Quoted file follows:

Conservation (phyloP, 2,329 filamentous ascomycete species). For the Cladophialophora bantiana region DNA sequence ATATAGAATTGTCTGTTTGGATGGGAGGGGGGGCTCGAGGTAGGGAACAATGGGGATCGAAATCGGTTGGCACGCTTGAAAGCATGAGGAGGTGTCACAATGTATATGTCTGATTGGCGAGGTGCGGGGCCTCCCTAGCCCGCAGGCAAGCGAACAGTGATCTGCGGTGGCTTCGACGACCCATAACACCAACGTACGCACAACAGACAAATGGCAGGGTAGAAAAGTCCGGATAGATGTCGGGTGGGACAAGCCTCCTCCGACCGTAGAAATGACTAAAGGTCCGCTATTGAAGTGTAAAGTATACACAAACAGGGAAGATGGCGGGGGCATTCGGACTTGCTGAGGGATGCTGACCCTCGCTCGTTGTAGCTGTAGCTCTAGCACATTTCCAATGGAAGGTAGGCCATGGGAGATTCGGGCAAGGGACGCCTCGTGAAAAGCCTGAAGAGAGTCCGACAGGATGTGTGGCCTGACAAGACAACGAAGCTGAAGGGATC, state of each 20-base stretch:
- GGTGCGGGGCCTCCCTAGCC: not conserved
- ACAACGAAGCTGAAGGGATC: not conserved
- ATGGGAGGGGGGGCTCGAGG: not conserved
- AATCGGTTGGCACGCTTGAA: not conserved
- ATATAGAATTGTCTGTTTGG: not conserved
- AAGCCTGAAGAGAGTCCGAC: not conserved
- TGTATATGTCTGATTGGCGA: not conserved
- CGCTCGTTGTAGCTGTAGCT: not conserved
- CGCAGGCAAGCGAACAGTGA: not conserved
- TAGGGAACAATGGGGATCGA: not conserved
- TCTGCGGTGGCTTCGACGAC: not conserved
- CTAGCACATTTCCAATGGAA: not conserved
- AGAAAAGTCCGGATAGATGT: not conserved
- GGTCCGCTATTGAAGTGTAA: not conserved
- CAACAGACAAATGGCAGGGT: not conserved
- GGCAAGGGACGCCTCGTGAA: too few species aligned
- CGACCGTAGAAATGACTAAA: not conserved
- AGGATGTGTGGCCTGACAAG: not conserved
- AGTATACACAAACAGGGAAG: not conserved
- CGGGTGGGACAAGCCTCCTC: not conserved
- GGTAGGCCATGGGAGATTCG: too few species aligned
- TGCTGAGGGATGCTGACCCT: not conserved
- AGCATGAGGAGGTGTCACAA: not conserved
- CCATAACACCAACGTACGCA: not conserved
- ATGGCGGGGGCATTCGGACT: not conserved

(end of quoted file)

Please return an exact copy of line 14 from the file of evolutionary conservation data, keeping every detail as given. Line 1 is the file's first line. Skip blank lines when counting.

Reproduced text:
- AGAAAAGTCCGGATAGATGT: not conserved